Joshimath: NIH water sample report silent on NTPC project

As Joshimath reels from a serious land subsidence problem, the National Institute of Hydrology NIH has handed over to the government the investigation report of samples taken from the water source that burst after the Joshimath landslide.

According to the report of Amar Ujala, it was feared that the water leak could be from the NTPC tunnel. But for now, government officials are refraining from saying anything about it. Along with the Joshimath landslide on January 2, the water source burst at NTPC’s JP Colony in the lower part of the city.

Local residents of Joshimath feared that this water could come from the NTPC tunnel. To do, in addition to this source, water samples were taken from a total of 13 places by the National Institute of Hydrology (NIH) on government instructions.

Dr Gopal Krishan, Scientist-D, from the National Institute of Hydrology, said the signature of the water samples would be compared in the isotope laboratory. This will make it clear if this water is coming from the tunnel or if its source is somewhere else.

According to the same report, there has again been a decrease in water leaks at the rear of the Jaypee Colony. Where the water was flowing at 240 liters per minute on January 14, it dropped to 162 LPM on January 15.

Meanwhile, The Ministry of Energy said the NTPC tunnel does not pass under the city, attributing the “subsidence” to natural causes and increased construction activities, according to a Hindustan Times report.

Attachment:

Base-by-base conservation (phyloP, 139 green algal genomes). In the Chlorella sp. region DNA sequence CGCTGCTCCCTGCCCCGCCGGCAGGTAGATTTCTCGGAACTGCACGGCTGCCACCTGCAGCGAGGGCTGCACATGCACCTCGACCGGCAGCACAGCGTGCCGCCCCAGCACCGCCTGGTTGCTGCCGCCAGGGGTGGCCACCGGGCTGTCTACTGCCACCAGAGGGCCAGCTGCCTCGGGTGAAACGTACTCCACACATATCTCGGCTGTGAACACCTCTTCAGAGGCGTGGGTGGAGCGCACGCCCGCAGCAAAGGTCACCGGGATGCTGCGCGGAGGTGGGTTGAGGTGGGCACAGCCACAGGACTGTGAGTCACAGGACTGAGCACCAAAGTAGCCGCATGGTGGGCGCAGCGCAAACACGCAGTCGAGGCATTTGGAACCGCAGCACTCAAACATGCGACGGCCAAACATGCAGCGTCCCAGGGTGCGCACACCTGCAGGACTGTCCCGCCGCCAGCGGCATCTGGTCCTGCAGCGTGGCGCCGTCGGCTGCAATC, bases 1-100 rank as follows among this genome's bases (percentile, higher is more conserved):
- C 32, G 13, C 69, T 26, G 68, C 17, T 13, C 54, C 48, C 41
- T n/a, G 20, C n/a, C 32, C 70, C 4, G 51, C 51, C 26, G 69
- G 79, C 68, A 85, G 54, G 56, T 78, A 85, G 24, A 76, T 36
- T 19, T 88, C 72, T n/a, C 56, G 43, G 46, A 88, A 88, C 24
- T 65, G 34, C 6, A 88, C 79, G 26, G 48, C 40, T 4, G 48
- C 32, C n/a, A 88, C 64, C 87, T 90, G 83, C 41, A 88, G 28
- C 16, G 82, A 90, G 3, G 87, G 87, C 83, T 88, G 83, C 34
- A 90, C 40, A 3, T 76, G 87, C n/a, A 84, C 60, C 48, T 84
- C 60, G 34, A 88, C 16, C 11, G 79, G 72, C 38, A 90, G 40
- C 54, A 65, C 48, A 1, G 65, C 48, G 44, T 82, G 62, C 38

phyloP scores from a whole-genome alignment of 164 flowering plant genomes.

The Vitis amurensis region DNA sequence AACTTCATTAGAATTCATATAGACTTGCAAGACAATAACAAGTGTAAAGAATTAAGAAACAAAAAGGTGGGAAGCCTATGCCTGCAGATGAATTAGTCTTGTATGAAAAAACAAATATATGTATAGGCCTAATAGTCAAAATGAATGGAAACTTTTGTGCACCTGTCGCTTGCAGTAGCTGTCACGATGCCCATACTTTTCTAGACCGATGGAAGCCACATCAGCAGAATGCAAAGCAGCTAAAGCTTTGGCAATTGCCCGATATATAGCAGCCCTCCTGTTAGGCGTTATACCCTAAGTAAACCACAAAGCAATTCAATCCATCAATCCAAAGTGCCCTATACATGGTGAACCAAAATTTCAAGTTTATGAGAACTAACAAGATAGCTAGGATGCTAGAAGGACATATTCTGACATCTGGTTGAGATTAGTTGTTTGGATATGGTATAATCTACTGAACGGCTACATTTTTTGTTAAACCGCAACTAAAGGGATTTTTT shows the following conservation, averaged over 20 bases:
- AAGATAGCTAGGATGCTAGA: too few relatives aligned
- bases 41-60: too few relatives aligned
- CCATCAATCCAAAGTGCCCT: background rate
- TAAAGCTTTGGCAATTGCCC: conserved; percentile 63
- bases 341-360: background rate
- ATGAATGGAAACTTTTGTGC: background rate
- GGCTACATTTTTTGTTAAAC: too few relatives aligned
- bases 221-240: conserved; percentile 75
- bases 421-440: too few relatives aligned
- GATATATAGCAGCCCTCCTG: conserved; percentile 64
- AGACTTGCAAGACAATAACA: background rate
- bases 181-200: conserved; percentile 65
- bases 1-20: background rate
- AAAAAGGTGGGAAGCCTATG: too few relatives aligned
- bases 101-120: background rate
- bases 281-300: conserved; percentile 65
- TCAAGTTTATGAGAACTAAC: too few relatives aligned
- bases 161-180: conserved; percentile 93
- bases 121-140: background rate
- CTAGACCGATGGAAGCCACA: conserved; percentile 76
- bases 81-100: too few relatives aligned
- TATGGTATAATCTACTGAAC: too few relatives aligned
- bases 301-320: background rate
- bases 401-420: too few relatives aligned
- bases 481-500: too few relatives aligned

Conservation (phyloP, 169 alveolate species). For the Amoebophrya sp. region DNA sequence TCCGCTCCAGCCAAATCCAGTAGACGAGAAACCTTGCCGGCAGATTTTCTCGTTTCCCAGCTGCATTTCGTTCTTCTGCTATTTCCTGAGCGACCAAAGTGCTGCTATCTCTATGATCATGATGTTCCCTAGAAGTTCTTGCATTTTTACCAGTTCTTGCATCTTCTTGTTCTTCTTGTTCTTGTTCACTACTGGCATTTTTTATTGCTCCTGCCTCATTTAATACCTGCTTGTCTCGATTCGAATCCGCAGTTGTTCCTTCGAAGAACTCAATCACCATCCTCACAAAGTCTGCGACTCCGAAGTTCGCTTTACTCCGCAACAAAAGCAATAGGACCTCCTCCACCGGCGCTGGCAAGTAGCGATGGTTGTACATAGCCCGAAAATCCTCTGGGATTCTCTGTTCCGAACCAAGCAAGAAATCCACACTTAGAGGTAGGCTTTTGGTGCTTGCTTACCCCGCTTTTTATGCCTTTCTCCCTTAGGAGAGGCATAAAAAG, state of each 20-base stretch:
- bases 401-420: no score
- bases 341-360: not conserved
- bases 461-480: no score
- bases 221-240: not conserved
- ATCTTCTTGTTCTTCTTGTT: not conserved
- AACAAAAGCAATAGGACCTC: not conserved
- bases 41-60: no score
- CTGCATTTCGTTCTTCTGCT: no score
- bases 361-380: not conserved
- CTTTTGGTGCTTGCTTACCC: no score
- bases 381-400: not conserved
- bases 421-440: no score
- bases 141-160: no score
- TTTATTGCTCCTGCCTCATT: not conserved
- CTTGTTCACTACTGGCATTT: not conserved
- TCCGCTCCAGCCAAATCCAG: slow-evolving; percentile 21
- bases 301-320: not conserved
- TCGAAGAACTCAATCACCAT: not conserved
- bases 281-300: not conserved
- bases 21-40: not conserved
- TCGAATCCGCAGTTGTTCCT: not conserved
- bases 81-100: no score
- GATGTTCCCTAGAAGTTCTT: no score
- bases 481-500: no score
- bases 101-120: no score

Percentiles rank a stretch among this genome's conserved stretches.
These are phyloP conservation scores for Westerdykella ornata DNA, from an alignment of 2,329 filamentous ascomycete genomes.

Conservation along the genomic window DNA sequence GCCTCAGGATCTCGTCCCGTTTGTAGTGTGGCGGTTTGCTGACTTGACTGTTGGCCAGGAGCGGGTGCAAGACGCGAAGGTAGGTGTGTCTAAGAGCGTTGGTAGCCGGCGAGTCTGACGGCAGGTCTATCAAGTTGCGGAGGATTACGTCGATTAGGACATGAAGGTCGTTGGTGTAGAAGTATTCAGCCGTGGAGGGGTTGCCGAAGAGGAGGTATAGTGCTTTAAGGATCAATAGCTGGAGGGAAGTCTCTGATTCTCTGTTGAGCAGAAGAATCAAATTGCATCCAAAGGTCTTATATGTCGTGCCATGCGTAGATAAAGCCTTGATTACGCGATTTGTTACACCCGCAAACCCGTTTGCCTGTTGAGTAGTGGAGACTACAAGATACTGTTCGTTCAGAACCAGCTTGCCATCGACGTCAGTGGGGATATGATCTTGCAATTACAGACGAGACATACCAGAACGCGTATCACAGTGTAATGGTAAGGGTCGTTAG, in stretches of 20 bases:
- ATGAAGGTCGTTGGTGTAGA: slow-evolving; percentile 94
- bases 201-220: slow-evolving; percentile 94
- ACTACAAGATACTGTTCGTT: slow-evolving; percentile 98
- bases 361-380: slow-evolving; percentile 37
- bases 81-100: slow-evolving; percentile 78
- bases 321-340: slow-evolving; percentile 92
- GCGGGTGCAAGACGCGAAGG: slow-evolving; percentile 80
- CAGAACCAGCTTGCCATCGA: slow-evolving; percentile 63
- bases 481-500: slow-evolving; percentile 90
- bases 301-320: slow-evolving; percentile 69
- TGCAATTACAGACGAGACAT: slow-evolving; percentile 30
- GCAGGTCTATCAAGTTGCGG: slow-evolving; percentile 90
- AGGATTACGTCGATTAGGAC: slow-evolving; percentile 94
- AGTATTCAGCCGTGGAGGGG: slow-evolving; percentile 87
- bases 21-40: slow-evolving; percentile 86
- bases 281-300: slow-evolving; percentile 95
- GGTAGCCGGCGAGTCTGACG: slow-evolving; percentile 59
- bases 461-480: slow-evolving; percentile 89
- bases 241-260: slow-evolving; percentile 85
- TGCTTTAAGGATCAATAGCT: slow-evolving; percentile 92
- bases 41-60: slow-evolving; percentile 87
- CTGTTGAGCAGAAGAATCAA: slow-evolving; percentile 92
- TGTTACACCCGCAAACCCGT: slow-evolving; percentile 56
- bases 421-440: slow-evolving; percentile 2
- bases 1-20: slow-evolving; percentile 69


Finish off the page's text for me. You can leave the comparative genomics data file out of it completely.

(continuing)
According to the draft of the letter, the tunnel is about 1.1 km from the outer limit of Joshimath. Located approximately 1.1 km below ground level, it was built using a tunnel boring machine that does not disturb the surrounding rock mass.

Landslide on Rishikesh-Joshimath highway

Earlier, a study has found that landslides have occurred at 309 locations between Rishikesh and Joshimath. According to a research report submitted for discussion at the European Geosciences Union on January 10, as many as 309 “landslides totally or partially blocking the road” were discovered along the 247-kilometre highway between Rishikesh and Joshimath, an average of 1.25 landslides per km.

The study report also indicated that the construction of roads in the Himalayas was on the rise. In the past five years, 11,000 kilometres of roads have been developed in the Himalayan states. According to data from the National Crime Records Bureau, approximately 160 people have been killed in landslide accidents in Uttarakhand in the past four years.

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